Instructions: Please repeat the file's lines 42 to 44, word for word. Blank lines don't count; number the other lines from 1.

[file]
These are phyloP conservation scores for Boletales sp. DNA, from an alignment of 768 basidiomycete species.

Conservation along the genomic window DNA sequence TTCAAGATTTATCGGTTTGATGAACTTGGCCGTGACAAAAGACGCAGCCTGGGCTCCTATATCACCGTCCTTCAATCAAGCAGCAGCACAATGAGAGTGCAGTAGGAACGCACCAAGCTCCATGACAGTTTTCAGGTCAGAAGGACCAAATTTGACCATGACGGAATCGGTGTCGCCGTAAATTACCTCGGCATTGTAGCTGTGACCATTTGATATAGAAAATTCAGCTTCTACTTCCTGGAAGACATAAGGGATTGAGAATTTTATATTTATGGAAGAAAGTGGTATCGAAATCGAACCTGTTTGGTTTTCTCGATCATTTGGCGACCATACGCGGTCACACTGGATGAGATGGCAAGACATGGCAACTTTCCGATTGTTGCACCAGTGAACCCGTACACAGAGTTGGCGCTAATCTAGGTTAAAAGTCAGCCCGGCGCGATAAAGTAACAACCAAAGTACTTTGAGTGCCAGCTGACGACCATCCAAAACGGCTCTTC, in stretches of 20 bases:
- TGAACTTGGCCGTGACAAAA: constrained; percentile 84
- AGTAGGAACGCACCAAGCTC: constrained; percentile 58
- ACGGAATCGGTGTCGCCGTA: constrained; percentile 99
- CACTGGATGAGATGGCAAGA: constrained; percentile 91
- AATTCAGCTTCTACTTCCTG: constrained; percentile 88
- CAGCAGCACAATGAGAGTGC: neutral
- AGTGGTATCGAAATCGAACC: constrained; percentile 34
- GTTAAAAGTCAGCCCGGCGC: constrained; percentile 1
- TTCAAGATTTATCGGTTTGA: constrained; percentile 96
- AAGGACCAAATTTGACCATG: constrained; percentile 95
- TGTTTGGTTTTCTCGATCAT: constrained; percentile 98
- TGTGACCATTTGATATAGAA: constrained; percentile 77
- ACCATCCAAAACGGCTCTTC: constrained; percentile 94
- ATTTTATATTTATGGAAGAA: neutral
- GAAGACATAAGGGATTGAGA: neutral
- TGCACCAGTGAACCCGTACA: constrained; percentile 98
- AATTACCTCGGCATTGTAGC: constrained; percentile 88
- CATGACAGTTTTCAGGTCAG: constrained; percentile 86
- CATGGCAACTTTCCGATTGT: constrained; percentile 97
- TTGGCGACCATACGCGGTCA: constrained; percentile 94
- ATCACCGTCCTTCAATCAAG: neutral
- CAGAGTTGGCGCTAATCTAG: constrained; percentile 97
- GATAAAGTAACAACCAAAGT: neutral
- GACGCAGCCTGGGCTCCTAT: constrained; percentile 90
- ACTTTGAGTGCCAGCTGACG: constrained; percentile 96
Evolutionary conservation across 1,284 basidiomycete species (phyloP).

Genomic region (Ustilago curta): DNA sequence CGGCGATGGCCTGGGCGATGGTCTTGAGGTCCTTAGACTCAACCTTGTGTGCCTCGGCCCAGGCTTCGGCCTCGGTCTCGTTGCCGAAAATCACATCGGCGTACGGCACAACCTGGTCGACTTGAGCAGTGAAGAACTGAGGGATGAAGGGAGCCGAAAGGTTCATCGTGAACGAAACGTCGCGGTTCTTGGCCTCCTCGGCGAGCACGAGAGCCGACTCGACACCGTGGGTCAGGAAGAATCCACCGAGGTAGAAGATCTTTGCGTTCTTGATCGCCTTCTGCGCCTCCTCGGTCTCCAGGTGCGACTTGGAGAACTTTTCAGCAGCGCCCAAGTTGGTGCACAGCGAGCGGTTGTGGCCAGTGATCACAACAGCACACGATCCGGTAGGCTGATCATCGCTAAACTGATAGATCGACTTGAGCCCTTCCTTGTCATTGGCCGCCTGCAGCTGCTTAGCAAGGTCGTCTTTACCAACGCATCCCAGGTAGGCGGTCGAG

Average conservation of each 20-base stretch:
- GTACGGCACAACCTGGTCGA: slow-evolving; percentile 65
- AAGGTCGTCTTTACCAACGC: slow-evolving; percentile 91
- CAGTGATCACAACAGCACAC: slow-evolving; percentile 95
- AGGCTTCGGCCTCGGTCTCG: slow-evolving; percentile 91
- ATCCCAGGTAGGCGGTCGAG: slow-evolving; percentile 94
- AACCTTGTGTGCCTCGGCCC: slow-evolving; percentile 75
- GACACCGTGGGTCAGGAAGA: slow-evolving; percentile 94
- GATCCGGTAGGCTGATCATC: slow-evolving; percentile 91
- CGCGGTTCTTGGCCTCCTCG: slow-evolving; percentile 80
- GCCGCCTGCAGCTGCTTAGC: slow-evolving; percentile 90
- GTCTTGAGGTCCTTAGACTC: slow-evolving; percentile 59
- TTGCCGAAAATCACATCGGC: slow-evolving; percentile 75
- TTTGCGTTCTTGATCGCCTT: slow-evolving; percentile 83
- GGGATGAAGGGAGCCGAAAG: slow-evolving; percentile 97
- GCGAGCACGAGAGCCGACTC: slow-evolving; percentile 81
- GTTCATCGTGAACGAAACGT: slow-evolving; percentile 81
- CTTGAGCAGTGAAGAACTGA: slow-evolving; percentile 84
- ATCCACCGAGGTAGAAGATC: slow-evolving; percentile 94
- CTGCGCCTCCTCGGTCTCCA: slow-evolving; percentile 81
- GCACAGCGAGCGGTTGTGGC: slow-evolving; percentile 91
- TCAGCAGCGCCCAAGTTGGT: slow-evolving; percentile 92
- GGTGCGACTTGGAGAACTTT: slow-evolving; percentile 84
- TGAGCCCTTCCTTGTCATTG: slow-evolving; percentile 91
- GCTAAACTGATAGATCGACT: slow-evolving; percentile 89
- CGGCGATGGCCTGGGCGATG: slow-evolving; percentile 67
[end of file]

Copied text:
- TTGCCGAAAATCACATCGGC: slow-evolving; percentile 75
- TTTGCGTTCTTGATCGCCTT: slow-evolving; percentile 83
- GGGATGAAGGGAGCCGAAAG: slow-evolving; percentile 97